restricted access Islands and Exiles: The Creole Identities of Post/Colonial Literature (review)
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Modern Fiction Studies 46.4 (2000) 1047-1049



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Book Review

Islands and Exiles: The Creole Identities of Post/Colonial Literature

Theory And Cultural Studies

Chris Bongie. Islands and Exiles: The Creole Identities of Post/Colonial Literature. Stanford: Stanford UP, 1998. vi + 527 pp.

In this ambitious book, Chris Bongie juxtaposes and interweaves a number of colonial and postcolonial texts. Many are by writers from the French Caribbean, but he also includes a range of Anglophone writers, including J.M. Coetzee, Kamau Brathwaite, William Faulkner and Keri Hulme (whose novel The Bone People, of course, includes Maori). In so doing, Bongie hopes to establish "a pattern of (un)likenesses" in colonial and post/colonial texts that will disrupt the notion of a linear (literary) historical narrative wherein colonial and postcolonial literatures are confined to their own particular historical periods and geographies and thus appear to be disconnected from one another. Perhaps more importantly, Bongie coins the term "post/colonial," with the slash indicating a relationality "in which two words and worlds appear uneasily as one, joined together and yet also divided in a relation of (dis)continuity." He distinguishes his term from "postcolonial," which he uses as "simply an historical marker" and "post-colonial," which he argues indicates a [End Page 1047] wholly liberating break from colonialism that can never be.

Indeed, Bongie argues that creolization necessarily embodies both a hearkening back to pure identity while at the same time it pushes toward a multiplicity of identities that cross-culturalism makes possible. We must keep both of these poles in mind when theorizing creolization, as the tension between them produces both deconstructive and reconstructive strategies that are necessary for conveying the complexities of a creolized world. Bongie's analysis reveals the difficulties that even theorists as sophisticated as Kamau Brathwaite and Edouard Glissant have in negotiating this tension; many often fall into the trap of emphasizing one over the other, "pure" identity rooted in a past that is only a fiction or a multiplicity that often leads to the homogenization that creolization should subvert. Bongie critiques Brathwaite, for example, to show that while Brathwaite's vision of a creolized society appears to celebrate the creative potential of diverse identities intermingling with one another, he ultimately keeps fixed notions of identity in place by turning to an essentialist ancestral past. Creolization may be a process of "mutation and adaptation," as Paul Gilroy explains it, but it is a process that mutates and adapts a distinguishable and originary identity. On the other hand, Glissant (who receives more attention than Brathwaite and whose novel Mahagony is central to the book) recognizes the need for deconstructing racial identity in his theory of metissage. Yet Glissant's commitment to a form of "relationality" also at times reverts to binarisms and even collective subjectivity that manage to both particularize and homogenize creolized identities. What Bongie shows in his analysis of these two figures is that the tension between a unitary foundational identity and an anti-essentialist multiplicity of identities must constantly be recognized, deconstructed, and reconstructed in order to avoid reducing identity to the idea of "origins" or naively celebrating the radical newness of a creolized identity that is in fact, not radical or new at all.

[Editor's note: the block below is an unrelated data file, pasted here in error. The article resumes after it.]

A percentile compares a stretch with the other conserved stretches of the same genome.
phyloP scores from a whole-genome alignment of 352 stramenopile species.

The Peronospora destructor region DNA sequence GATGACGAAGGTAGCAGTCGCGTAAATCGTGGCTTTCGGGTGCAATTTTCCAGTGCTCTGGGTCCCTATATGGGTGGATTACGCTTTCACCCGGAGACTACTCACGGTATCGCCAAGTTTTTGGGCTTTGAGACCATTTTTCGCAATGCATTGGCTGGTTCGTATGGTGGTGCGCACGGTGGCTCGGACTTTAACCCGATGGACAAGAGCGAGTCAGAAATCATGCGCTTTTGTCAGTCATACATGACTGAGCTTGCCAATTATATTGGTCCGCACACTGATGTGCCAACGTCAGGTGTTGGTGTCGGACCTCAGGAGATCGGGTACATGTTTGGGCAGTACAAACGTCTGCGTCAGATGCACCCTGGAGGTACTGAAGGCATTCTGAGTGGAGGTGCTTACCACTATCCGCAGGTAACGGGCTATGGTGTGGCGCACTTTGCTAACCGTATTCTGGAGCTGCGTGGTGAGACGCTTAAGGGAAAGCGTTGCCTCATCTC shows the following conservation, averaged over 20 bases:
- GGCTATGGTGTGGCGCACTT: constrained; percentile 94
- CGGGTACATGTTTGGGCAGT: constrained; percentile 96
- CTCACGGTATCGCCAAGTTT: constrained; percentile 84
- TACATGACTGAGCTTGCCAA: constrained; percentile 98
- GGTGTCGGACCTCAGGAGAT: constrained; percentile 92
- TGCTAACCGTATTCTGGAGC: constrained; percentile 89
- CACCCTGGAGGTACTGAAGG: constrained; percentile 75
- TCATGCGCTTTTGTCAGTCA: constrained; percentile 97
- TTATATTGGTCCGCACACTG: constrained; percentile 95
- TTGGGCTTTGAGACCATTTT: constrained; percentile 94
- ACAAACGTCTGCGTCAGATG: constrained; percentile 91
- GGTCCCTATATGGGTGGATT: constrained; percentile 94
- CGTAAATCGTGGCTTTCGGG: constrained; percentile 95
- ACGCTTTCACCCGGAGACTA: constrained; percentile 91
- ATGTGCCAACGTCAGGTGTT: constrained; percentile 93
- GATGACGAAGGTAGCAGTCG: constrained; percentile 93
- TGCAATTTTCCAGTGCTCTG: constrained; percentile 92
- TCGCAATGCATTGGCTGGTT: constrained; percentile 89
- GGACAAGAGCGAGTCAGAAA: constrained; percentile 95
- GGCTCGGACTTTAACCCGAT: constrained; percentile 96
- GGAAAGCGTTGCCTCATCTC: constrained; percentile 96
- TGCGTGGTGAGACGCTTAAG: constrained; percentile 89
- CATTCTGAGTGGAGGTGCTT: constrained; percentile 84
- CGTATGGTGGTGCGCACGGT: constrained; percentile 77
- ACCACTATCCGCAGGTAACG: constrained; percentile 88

In his analysis of fiction, Bongie displays an impressive breadth as well as depth. In chapter 5, for instance, he traces various representations of Haiti and the Haitian revolution to show how a variety of writers reveal anxieties while they also question the fixity of identity by confronting the possibility of a creolized society. Moving from Faulkner's Absalom, Absalom! through Alejo Carpentier's Kingdom of this World, Jules Levilloux's Les Creoles, Henrich von Kleist's "The Betrothal in San [End Page 1048] Domingo" and Victor Hugo's Bug-Jargal, Bongie reads Haiti as a sign and site of the contradictions that animate both creolization itself and these writers' responses to it.

Bongie concludes his wide-ranging analysis with a chapter on Keri Hulme's The Bone People, offering it as a map of the kind of...


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